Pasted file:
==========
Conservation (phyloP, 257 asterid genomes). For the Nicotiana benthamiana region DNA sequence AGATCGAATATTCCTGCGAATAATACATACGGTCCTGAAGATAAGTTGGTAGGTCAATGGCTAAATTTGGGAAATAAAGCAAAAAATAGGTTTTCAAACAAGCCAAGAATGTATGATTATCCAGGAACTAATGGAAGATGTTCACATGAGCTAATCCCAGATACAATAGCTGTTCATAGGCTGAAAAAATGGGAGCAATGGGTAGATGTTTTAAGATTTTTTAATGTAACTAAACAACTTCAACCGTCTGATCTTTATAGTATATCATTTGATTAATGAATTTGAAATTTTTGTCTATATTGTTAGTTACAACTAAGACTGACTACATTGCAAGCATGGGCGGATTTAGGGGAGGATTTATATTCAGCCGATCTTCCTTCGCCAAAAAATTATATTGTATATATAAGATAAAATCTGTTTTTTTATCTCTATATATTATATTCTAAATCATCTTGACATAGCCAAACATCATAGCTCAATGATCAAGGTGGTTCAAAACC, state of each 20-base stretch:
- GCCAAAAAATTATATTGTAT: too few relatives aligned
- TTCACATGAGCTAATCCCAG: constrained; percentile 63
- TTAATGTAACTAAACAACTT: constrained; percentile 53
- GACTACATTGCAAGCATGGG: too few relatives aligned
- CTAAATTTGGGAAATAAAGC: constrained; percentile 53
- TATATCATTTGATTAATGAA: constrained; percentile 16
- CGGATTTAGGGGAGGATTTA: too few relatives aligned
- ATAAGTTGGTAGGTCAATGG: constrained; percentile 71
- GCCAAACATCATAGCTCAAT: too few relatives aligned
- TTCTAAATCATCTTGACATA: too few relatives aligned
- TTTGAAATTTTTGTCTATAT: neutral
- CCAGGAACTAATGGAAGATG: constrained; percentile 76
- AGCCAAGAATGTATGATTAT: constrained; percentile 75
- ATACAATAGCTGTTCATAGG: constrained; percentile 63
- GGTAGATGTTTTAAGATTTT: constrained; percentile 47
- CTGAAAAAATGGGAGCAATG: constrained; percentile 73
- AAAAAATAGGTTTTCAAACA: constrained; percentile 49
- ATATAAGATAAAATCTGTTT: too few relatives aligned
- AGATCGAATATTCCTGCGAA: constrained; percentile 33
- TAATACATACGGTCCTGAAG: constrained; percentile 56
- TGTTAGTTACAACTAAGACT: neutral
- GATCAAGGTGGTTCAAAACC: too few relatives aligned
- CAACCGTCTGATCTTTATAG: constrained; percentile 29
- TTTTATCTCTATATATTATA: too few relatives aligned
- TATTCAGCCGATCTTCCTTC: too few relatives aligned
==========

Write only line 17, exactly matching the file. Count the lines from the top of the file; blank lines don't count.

- CTGAAAAAATGGGAGCAATG: constrained; percentile 73